[24] The expected accuracy in the column abundances, using MLS ozone profile integrations down to pressures of 100 to 215 hPa, has also been assessed from the sensitivity analyses mentioned above. We find that the (2 sigma) accuracy estimate for columns arising from the integration of MLS ozone profiles down to pressure levels of 100 to 215 hPa is about 4%.

2.6. Differences Between v2.2 and v1.5 Data

[25] Version 2.2 differs from version 1.5 mainly because of indirect effects from the coupled retrievals of temperature and tangent pressure [see Schwartz et al., 2007]. The use of slightly different bands and channels, as well as some calibration corrections for the digital autocorrelator spectrometer (DACS) channels used in these retrievals, have led to slightly lower MLS temperature retrievals, and a related shift in tangent pressure, increasing from near zero in the lower stratosphere to the equivalent of a few hundred meters near 1 hPa. Mesospheric ozone changes have also occurred as a result of calibration changes for the DACS channels used in the center of band 7.

[26] The changes in MLS O3 are systematic (e.g., versus latitude), with little change in the scatter or precision of stratospheric or mesospheric O3. Slightly lower abundances are retrieved near 100 hPa, near-zero change occurs at 15–20 hPa, as well as near 0.5 hPa, while larger values (by ∼10%) now exist near 1 hPa. Mesospheric values are now lower, with larger departures from v1.5 as height increases, and changes of −10% to −30% in the upper mesosphere. In the tropical upper troposphere, the largest percent difference occurs at 215 hPa, where the new version gives smaller values, and where both values and gradients appear more realistic. Section 3 provides a view of typical percent changes between the two MLS data versions.

[27] The changes mentioned above for the MLS profiles have led to a slight reduction in stratospheric column abundances that can be calculated from an integration of the profiles above the tropopause, or in column abundances down to pressures larger than (or equal to) 100 hPa. As mentioned by Yang et al. [2007], some compensation occurs from higher altitudes, where MLS ozone values have increased by a few to 10%. Depending on the lower pressure level used for column integrations (from 100 to 215 hPa), the v2.2 MLS column abundances are ∼0.5 to 2% (typically 1 to 4 DU) smaller than the v1.5 values, and the standard deviation of the differences is 4 to 5%.

3. Comparisons With Other Data Sources

3.1. Comparisons With Satellite Data

3.1.1. MLS and SAGE II Profiles

[28] The SAGE II ozone profiles, measured via solar occultation at wavelengths near 600 nm, with a vertical resolution of about 1 km, have been validated extensively [H.-J. Wang et al., 2002; P.-H. Wang et al., 2006] and have provided one of the best available data sources (in combination with SAGE I data) for studying long-term trends [e.g., World Meteorological Organization, 2003; Yang et al., 2006]. We should therefore be able to rely on comparisons with SAGE II to ascertain the quality of MLS stratospheric O3. Comparisons with SAGE III are not given here, but analyses by H.-J. Wang et al. [2006] have shown that SAGE III O3 results do not differ much from SAGE II, with SAGE III typically giving larger values by a few to 5%. Also, SAGE III solar occultation profiles are limited to high latitudes. Good agreement between v1.5 MLS and SAGE III profiles is discussed by Yang et al. [2007] and by Manney et al. [2007], for MLS v2.2 data.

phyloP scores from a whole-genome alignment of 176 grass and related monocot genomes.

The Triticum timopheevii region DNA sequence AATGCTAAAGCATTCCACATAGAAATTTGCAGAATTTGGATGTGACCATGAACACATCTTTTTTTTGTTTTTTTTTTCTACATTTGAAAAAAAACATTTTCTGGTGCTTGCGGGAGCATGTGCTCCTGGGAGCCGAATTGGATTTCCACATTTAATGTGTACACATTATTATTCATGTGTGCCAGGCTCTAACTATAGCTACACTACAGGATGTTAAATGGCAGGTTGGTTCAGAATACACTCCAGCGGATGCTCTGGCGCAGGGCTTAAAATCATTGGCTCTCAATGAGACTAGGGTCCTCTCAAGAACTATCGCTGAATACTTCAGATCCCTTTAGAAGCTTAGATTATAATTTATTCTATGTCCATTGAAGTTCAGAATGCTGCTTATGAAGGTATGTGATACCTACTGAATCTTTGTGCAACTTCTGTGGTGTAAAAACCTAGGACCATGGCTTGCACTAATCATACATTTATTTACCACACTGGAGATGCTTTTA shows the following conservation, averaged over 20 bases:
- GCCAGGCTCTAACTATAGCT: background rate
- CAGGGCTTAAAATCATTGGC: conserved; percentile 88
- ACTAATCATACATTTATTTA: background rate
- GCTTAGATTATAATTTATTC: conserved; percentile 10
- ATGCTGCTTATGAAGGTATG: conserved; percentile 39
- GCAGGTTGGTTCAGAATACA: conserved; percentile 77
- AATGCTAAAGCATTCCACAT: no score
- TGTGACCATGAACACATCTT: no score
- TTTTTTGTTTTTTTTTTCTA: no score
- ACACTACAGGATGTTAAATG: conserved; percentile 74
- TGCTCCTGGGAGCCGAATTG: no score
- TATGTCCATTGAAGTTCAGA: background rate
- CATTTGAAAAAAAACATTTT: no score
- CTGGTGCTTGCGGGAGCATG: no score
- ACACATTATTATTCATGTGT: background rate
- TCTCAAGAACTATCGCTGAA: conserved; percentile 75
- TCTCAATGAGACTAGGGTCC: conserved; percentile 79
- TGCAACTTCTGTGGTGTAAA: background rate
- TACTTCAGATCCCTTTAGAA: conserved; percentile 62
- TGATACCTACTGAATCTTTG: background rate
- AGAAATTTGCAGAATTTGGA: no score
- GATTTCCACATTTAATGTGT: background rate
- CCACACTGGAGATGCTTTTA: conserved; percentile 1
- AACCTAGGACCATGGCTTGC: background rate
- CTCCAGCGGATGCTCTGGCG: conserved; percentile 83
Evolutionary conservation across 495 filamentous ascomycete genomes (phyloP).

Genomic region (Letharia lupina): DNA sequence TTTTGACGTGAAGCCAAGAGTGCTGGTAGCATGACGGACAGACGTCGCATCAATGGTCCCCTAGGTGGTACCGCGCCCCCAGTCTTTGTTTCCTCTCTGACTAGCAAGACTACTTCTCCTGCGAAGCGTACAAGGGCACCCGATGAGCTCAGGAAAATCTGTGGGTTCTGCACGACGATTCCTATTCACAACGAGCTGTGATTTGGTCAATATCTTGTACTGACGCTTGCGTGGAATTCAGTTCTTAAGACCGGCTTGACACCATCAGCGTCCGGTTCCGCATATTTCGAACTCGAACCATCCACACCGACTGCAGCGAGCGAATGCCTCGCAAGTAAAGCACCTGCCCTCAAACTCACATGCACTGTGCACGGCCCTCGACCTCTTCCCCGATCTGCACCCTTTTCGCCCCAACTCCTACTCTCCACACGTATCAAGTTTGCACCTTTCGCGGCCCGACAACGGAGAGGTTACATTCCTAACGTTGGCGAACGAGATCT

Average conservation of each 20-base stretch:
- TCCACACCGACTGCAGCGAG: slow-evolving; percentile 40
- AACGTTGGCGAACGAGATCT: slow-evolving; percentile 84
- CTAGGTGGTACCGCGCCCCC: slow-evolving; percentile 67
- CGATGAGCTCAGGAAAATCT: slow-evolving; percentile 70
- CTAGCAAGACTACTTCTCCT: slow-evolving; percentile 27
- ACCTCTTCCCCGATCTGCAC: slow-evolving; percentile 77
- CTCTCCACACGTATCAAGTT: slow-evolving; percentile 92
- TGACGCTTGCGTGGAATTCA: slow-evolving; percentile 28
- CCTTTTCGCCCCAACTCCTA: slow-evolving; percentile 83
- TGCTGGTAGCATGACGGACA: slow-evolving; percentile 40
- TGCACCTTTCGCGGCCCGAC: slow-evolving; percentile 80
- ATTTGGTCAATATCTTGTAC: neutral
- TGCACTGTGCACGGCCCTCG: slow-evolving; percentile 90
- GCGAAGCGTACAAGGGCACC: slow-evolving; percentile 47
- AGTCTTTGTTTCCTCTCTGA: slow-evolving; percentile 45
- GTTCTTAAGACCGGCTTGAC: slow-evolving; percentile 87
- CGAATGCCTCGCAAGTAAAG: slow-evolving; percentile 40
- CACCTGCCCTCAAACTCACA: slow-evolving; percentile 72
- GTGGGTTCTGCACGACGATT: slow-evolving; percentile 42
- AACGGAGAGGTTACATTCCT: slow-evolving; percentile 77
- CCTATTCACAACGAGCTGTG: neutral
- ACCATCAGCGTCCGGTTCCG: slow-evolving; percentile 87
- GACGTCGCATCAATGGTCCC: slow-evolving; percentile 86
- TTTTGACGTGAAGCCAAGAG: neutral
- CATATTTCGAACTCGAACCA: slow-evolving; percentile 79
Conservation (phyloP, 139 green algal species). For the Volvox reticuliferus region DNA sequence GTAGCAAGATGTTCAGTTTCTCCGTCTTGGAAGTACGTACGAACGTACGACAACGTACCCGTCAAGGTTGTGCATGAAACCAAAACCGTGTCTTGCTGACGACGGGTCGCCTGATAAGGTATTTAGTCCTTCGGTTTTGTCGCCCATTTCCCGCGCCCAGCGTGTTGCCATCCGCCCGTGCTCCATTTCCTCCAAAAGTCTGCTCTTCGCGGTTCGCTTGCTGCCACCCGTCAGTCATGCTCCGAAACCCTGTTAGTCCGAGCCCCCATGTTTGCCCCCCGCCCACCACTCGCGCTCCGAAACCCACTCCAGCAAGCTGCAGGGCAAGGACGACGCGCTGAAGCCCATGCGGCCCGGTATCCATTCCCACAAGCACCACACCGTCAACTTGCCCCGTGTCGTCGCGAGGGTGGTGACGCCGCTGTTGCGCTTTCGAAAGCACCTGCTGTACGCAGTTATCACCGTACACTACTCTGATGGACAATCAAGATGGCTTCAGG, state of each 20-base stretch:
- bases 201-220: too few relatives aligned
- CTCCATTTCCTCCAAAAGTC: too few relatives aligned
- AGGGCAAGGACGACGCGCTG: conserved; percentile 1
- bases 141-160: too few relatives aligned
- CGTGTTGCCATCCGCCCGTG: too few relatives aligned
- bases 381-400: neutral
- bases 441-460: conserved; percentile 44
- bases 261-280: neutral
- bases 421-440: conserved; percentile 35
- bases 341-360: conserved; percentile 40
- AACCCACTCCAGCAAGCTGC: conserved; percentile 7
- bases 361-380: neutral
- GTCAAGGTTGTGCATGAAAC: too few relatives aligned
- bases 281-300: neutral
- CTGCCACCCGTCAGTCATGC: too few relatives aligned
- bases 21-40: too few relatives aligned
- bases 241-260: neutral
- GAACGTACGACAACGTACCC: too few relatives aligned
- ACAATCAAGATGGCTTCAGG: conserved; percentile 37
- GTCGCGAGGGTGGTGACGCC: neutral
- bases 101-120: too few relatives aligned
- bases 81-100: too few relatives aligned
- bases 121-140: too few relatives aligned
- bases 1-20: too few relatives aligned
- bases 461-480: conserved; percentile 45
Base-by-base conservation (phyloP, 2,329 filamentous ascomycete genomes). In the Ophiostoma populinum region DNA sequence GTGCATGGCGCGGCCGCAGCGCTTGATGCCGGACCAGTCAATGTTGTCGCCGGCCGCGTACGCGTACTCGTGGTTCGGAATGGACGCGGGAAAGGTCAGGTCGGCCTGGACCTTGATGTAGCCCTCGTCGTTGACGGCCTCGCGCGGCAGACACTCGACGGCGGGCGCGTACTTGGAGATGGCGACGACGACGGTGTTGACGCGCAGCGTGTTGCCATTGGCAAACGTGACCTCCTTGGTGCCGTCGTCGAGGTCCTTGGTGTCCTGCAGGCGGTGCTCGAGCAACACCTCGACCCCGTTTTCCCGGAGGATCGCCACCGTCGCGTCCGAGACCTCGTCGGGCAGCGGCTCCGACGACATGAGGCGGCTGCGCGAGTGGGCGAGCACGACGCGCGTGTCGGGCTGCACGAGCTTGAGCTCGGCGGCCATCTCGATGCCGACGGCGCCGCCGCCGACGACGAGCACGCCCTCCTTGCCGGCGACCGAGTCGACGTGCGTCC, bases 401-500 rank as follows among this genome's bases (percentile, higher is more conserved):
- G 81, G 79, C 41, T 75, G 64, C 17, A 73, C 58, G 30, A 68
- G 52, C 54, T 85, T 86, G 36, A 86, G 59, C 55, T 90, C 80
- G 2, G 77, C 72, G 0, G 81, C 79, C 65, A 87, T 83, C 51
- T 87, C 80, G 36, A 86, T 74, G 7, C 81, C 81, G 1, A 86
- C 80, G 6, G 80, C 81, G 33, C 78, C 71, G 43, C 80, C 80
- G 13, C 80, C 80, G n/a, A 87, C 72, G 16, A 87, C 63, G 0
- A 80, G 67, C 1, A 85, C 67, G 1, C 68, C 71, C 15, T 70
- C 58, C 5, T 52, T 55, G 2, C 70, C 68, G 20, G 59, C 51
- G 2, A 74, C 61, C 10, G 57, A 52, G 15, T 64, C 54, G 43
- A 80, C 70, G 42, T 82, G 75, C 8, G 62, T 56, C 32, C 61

[29] We first illustrate the effects of interpolation and smoothing methods on the comparisons. The MLS retrieval system assumes a piecewise linear representation of the atmospheric state versus log (pressure), as provided by simple triangular basis functions η, with unit value at a given retrieval grid point, and decreasing linearly to zero at the adjacent (log pressure) levels; a fine-resolution representation (xfine) can be obtained by multiplying the discrete state vector (xcoarse) by the matrix of basis functions, so that xfine = ηxcoarse. As discussed by Read et al. [2006], a least squares fit method of smoothing a fine-resolution correlative profile (xcorrel) can be used for comparisons with MLS; solving the previous equation for xcoarse leads to xcoarse = [ηTη]−1ηTxcorrel. In Figure 6, we compare average results between available SAGE II and MLS profiles (1310 matched profiles), using three methods for transforming the finer vertical resolution SAGE II profiles onto the MLS retrieval grid: simple interpolation versus log (pressure), least squares fit as defined above, and an additional smoothing using the MLS vertical averaging kernel matrix A (section 2.4). The latter method follows Rodgers [1976] and Rodgers and Connor [2003] to get xsmooth = xa + A · (xcoarsexa), a smoothed version of the correlative data profile. We transform the correlative data precisions in the comparisons given in this paper by using interpolation versus log (pressure), for simplicity, as these values do not influence the results in a significant way. Figure 6 provides the average percent differences between available MLS v2.2 and coincident SAGE II (version 6.2) profiles, with coincidence defined in this paper (unless otherwise specified) as within ±2° latitude, and ±8° longitude, on the same day. SAGE II ozone mixing ratios versus pressure are readily obtained from the SAGE II files (with ozone and air concentrations as a function of pressure). Differences of only a few % among the 3 methods exist for pressures less than 100 hPa, with somewhat bigger differences observed at larger pressures, where simple interpolation can sometimes lead to the best agreement, even if this may be coincidental. The larger values near 100 hPa for the least squares and averaging kernel smoothing methods arise because of the way the smoothing process “negotiates” sharp gradient changes that often occur there; the resulting smoothed SAGE II data near 100 hPa are most often lower than the finer resolution profile values, and the differences (MLS – SAGE II) are therefore larger than obtained via linear interpolation.